Attorney General sues solar companies over deceptive business practices

Wind and solar companies are often assumed to be wholesome, good actors. While the vast majority of these companies are likely owned and operated by honest, hardworking Minnesotans, Minnesotans need to know some bad actors are using deceptive business practices.

To this effect, Minnesota Attorney General Keith Ellison has sued four Utah-based solar companies, alleging they violated consumer protection laws and used deceitful business practices to push Minnesotans into expensive solar panel contracts without delivering on promised bonuses or tax incentives reports the Star Tribune:

The lawsuit against Brio Energy and connected companies, their executives and some lenders they worked with follows complaints from dozens of homeowners who said the salespeople used high-pressure tactics to get them to sign contracts.

“These Minnesotans were trying to do the right thing for their families and our state and our environment, and instead they were scammed by unscrupulous companies using deceptive tactics to defraud,” Ellison said at a news conference Tuesday.

His office estimates more than 400 Minnesotans were targeted by the companies, with contracts totaling millions of dollars. The individual contracts ranged from $20,000 to $55,000 for solar panels.

The lawsuit alleges the companies’ sales force targeted people through Facebook ads or door-to-door pitches, suggesting they were connected to utility companies and often wearing utility vests to look official.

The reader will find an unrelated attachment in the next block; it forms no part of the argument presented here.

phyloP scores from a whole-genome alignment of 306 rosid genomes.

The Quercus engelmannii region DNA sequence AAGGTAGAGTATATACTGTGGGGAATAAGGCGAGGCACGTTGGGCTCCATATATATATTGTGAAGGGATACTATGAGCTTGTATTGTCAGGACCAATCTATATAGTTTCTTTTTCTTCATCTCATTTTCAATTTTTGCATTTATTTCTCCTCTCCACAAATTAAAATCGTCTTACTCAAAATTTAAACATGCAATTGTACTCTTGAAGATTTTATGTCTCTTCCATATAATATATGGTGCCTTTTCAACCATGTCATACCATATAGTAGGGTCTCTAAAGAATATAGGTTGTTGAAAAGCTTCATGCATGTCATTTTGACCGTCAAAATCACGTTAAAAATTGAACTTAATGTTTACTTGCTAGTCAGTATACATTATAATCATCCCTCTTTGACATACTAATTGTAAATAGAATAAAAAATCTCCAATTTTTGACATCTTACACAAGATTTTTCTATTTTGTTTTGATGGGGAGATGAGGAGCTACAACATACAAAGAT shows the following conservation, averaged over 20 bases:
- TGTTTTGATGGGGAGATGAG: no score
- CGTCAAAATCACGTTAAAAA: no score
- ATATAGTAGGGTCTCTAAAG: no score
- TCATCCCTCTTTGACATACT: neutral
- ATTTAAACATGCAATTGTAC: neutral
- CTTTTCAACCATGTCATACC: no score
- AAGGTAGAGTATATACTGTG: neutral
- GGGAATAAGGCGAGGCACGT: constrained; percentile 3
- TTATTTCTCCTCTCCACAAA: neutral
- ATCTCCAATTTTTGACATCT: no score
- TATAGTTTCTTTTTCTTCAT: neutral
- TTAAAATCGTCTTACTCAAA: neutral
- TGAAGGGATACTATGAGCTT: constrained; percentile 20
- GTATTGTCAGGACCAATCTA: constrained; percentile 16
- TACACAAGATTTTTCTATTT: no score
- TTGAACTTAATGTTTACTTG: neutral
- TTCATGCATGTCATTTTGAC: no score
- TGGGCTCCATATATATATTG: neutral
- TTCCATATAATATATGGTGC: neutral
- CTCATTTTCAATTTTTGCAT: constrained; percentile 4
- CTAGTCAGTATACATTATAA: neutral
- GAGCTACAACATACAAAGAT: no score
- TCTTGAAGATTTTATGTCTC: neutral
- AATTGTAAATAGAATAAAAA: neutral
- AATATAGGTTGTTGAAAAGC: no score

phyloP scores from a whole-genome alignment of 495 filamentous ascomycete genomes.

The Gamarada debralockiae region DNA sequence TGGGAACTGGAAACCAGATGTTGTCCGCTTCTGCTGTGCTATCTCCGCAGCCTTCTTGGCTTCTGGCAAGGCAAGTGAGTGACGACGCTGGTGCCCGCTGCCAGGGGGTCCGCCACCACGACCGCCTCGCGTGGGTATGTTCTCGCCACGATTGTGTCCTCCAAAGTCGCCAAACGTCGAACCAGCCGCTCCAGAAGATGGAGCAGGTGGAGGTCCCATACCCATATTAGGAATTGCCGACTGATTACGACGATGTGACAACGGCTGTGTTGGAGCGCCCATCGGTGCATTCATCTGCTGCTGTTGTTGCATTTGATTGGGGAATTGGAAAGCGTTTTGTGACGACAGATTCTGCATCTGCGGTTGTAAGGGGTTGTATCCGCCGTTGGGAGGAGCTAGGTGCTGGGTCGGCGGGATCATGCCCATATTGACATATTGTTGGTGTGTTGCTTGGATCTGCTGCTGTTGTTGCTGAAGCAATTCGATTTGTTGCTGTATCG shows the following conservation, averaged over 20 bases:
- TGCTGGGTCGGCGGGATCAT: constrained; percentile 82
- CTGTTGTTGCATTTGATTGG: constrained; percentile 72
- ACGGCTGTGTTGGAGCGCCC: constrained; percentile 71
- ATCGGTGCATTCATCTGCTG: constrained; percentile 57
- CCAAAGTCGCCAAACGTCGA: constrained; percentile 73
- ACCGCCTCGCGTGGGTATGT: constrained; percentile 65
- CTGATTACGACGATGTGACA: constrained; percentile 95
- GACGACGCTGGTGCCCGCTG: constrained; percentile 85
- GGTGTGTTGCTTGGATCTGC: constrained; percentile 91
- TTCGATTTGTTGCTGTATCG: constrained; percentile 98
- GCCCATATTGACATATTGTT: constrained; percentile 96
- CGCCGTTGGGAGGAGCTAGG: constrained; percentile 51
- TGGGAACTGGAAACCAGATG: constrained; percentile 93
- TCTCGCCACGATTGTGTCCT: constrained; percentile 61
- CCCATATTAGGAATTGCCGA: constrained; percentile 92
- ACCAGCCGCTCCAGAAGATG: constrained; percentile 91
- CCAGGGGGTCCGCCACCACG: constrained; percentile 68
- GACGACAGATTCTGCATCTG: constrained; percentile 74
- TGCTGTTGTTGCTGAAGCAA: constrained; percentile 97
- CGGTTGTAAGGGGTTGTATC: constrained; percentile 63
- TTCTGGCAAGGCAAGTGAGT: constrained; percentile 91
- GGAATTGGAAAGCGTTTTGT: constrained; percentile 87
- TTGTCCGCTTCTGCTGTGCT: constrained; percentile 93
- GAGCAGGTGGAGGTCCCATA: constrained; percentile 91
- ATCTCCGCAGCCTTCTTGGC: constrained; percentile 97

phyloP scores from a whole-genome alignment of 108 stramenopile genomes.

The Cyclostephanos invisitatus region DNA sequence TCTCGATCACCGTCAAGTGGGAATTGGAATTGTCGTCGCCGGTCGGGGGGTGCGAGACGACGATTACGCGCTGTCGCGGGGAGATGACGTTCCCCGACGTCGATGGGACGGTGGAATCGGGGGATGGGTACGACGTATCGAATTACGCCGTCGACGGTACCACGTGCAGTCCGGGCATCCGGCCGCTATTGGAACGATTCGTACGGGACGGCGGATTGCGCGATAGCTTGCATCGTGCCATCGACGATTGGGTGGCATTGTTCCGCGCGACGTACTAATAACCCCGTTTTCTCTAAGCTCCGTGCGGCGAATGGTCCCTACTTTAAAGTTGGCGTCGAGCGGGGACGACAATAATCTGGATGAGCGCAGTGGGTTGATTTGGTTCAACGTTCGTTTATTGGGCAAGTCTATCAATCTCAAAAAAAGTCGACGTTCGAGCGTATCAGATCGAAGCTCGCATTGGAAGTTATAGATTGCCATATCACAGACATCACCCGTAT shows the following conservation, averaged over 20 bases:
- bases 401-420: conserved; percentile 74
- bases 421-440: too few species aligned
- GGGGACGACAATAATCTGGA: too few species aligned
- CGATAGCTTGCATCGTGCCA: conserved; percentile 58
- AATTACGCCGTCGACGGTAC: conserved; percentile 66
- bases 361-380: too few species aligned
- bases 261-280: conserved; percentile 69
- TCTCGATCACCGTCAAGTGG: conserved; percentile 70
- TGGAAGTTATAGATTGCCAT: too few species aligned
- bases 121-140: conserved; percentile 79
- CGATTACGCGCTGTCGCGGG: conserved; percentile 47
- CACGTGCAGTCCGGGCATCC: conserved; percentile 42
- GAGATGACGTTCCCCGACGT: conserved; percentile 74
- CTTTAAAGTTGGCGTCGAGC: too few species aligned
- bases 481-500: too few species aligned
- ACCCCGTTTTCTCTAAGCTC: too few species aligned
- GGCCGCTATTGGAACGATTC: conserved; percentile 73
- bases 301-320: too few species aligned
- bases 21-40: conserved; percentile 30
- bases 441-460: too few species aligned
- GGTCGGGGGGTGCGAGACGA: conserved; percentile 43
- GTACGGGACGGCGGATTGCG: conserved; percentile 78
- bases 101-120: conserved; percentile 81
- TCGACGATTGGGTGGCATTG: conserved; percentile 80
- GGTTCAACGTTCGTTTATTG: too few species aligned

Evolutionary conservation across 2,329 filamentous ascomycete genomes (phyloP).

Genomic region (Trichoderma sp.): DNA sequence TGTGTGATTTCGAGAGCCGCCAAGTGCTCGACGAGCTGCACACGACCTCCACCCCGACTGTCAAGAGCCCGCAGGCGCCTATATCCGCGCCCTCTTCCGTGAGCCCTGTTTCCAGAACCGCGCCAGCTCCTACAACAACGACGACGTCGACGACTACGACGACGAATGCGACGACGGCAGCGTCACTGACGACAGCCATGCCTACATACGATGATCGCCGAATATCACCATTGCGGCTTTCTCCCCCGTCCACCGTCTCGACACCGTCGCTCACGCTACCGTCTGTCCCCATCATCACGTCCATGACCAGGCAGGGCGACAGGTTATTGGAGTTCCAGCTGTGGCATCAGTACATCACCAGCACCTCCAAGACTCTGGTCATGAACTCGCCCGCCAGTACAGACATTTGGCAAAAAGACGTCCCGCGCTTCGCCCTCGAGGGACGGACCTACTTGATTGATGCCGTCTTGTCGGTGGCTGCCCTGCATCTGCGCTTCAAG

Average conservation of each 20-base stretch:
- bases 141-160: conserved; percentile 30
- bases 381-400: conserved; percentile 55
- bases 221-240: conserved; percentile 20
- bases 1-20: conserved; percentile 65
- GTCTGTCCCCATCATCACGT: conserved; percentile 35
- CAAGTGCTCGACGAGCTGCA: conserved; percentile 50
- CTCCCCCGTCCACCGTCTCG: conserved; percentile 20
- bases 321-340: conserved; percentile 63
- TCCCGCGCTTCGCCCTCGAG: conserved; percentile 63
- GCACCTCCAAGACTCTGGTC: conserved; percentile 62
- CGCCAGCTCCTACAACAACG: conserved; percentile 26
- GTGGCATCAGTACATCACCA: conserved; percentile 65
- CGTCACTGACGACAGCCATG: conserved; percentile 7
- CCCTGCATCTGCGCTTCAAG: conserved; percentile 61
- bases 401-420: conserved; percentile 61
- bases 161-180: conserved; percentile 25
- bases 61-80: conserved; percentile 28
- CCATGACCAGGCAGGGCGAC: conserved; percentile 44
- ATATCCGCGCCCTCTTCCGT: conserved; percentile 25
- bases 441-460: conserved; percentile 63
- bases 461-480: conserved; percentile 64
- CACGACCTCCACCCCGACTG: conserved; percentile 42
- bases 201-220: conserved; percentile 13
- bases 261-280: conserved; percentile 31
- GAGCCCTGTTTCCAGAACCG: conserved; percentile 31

They told some homeowners they were signing documents to get a quote on panels costs and energy savings, but instead they were signing an installation contract.

By the time most homeowners realized what they signed, a three-day cancellation window on the contract had expired. The lawsuit alleges the companies threatened homeowners with legal action and thousands of dollars of termination fees when they tried to cancel their contracts.

The companies would then take weeks or months to actually install the panels and avoided promises to give customers a $1,000 sign-up bonus, according to the Attorney General’s Office. The salespeople used misleading information about tax rebates, energy bill prices and savings estimates that never materialized, consumers said.

“I’ll be spending thousands of dollars more than I expected to on the life of the loan and there will never be a bill with negative usage,” said Matt Malinosky, who had panels installed on his home in Prior Lake and was promised the upfront costs would be rewarded with tax rebates and low electric bills.

AG Ellison should be applauded for looking into solar companies that are clearly taking advantage of people.